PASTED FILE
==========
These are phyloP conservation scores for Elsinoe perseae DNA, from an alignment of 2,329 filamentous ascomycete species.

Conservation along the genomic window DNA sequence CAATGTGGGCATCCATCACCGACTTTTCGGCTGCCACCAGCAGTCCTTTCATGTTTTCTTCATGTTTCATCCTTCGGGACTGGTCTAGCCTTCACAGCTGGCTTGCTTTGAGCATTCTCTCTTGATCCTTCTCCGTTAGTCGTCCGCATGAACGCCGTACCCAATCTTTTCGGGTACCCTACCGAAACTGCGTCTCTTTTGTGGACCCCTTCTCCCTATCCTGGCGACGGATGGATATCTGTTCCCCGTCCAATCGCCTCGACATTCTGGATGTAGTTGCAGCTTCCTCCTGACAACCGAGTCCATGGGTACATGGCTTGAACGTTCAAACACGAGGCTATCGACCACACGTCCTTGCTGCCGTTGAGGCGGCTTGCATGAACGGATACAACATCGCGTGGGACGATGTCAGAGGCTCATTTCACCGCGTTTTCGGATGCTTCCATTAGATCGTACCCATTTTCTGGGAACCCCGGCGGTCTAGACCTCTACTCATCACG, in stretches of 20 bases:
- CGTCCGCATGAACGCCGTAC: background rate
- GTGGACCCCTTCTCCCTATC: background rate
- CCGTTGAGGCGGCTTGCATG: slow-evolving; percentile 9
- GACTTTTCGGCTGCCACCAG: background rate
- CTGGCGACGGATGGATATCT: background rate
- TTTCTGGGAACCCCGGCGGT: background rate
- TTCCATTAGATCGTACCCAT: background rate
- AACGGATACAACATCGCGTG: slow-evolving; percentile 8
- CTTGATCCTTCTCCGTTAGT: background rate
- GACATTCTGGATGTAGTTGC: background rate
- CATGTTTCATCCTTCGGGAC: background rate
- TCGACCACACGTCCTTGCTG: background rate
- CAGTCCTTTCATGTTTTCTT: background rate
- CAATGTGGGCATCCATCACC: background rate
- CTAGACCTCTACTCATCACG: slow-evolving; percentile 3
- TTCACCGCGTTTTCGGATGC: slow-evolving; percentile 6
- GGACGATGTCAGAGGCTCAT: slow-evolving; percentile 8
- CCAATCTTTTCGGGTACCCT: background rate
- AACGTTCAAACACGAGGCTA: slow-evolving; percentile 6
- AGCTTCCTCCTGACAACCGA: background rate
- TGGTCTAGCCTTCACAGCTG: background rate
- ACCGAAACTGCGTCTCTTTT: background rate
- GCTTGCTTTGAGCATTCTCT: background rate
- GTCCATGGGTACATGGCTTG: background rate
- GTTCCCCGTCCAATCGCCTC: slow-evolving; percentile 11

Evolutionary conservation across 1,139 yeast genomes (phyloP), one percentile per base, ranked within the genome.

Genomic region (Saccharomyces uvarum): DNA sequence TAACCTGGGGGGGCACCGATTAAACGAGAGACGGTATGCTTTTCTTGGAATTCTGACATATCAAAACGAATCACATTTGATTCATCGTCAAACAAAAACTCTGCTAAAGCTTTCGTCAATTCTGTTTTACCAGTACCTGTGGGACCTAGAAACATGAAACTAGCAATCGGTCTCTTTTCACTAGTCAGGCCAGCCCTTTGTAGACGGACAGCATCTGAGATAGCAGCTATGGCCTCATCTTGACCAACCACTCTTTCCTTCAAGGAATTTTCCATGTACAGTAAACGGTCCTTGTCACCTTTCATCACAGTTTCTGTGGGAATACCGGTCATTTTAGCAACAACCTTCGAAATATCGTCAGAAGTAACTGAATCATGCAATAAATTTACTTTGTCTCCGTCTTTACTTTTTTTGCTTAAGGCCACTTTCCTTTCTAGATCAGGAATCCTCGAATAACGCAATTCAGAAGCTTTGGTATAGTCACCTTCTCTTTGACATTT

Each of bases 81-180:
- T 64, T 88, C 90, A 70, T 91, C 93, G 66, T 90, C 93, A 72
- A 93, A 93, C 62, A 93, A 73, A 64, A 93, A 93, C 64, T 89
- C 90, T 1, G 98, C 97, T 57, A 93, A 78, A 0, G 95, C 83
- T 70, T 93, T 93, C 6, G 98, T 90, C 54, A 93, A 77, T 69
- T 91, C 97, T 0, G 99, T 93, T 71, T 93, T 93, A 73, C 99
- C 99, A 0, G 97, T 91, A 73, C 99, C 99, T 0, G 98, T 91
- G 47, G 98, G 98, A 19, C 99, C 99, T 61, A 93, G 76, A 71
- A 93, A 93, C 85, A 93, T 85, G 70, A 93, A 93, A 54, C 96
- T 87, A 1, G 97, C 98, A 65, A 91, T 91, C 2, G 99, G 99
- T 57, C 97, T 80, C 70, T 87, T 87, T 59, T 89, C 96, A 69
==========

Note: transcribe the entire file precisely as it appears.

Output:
These are phyloP conservation scores for Elsinoe perseae DNA, from an alignment of 2,329 filamentous ascomycete species.

Conservation along the genomic window DNA sequence CAATGTGGGCATCCATCACCGACTTTTCGGCTGCCACCAGCAGTCCTTTCATGTTTTCTTCATGTTTCATCCTTCGGGACTGGTCTAGCCTTCACAGCTGGCTTGCTTTGAGCATTCTCTCTTGATCCTTCTCCGTTAGTCGTCCGCATGAACGCCGTACCCAATCTTTTCGGGTACCCTACCGAAACTGCGTCTCTTTTGTGGACCCCTTCTCCCTATCCTGGCGACGGATGGATATCTGTTCCCCGTCCAATCGCCTCGACATTCTGGATGTAGTTGCAGCTTCCTCCTGACAACCGAGTCCATGGGTACATGGCTTGAACGTTCAAACACGAGGCTATCGACCACACGTCCTTGCTGCCGTTGAGGCGGCTTGCATGAACGGATACAACATCGCGTGGGACGATGTCAGAGGCTCATTTCACCGCGTTTTCGGATGCTTCCATTAGATCGTACCCATTTTCTGGGAACCCCGGCGGTCTAGACCTCTACTCATCACG, in stretches of 20 bases:
- CGTCCGCATGAACGCCGTAC: background rate
- GTGGACCCCTTCTCCCTATC: background rate
- CCGTTGAGGCGGCTTGCATG: slow-evolving; percentile 9
- GACTTTTCGGCTGCCACCAG: background rate
- CTGGCGACGGATGGATATCT: background rate
- TTTCTGGGAACCCCGGCGGT: background rate
- TTCCATTAGATCGTACCCAT: background rate
- AACGGATACAACATCGCGTG: slow-evolving; percentile 8
- CTTGATCCTTCTCCGTTAGT: background rate
- GACATTCTGGATGTAGTTGC: background rate
- CATGTTTCATCCTTCGGGAC: background rate
- TCGACCACACGTCCTTGCTG: background rate
- CAGTCCTTTCATGTTTTCTT: background rate
- CAATGTGGGCATCCATCACC: background rate
- CTAGACCTCTACTCATCACG: slow-evolving; percentile 3
- TTCACCGCGTTTTCGGATGC: slow-evolving; percentile 6
- GGACGATGTCAGAGGCTCAT: slow-evolving; percentile 8
- CCAATCTTTTCGGGTACCCT: background rate
- AACGTTCAAACACGAGGCTA: slow-evolving; percentile 6
- AGCTTCCTCCTGACAACCGA: background rate
- TGGTCTAGCCTTCACAGCTG: background rate
- ACCGAAACTGCGTCTCTTTT: background rate
- GCTTGCTTTGAGCATTCTCT: background rate
- GTCCATGGGTACATGGCTTG: background rate
- GTTCCCCGTCCAATCGCCTC: slow-evolving; percentile 11

Evolutionary conservation across 1,139 yeast genomes (phyloP), one percentile per base, ranked within the genome.

Genomic region (Saccharomyces uvarum): DNA sequence TAACCTGGGGGGGCACCGATTAAACGAGAGACGGTATGCTTTTCTTGGAATTCTGACATATCAAAACGAATCACATTTGATTCATCGTCAAACAAAAACTCTGCTAAAGCTTTCGTCAATTCTGTTTTACCAGTACCTGTGGGACCTAGAAACATGAAACTAGCAATCGGTCTCTTTTCACTAGTCAGGCCAGCCCTTTGTAGACGGACAGCATCTGAGATAGCAGCTATGGCCTCATCTTGACCAACCACTCTTTCCTTCAAGGAATTTTCCATGTACAGTAAACGGTCCTTGTCACCTTTCATCACAGTTTCTGTGGGAATACCGGTCATTTTAGCAACAACCTTCGAAATATCGTCAGAAGTAACTGAATCATGCAATAAATTTACTTTGTCTCCGTCTTTACTTTTTTTGCTTAAGGCCACTTTCCTTTCTAGATCAGGAATCCTCGAATAACGCAATTCAGAAGCTTTGGTATAGTCACCTTCTCTTTGACATTT

Each of bases 81-180:
- T 64, T 88, C 90, A 70, T 91, C 93, G 66, T 90, C 93, A 72
- A 93, A 93, C 62, A 93, A 73, A 64, A 93, A 93, C 64, T 89
- C 90, T 1, G 98, C 97, T 57, A 93, A 78, A 0, G 95, C 83
- T 70, T 93, T 93, C 6, G 98, T 90, C 54, A 93, A 77, T 69
- T 91, C 97, T 0, G 99, T 93, T 71, T 93, T 93, A 73, C 99
- C 99, A 0, G 97, T 91, A 73, C 99, C 99, T 0, G 98, T 91
- G 47, G 98, G 98, A 19, C 99, C 99, T 61, A 93, G 76, A 71
- A 93, A 93, C 85, A 93, T 85, G 70, A 93, A 93, A 54, C 96
- T 87, A 1, G 97, C 98, A 65, A 91, T 91, C 2, G 99, G 99
- T 57, C 97, T 80, C 70, T 87, T 87, T 59, T 89, C 96, A 69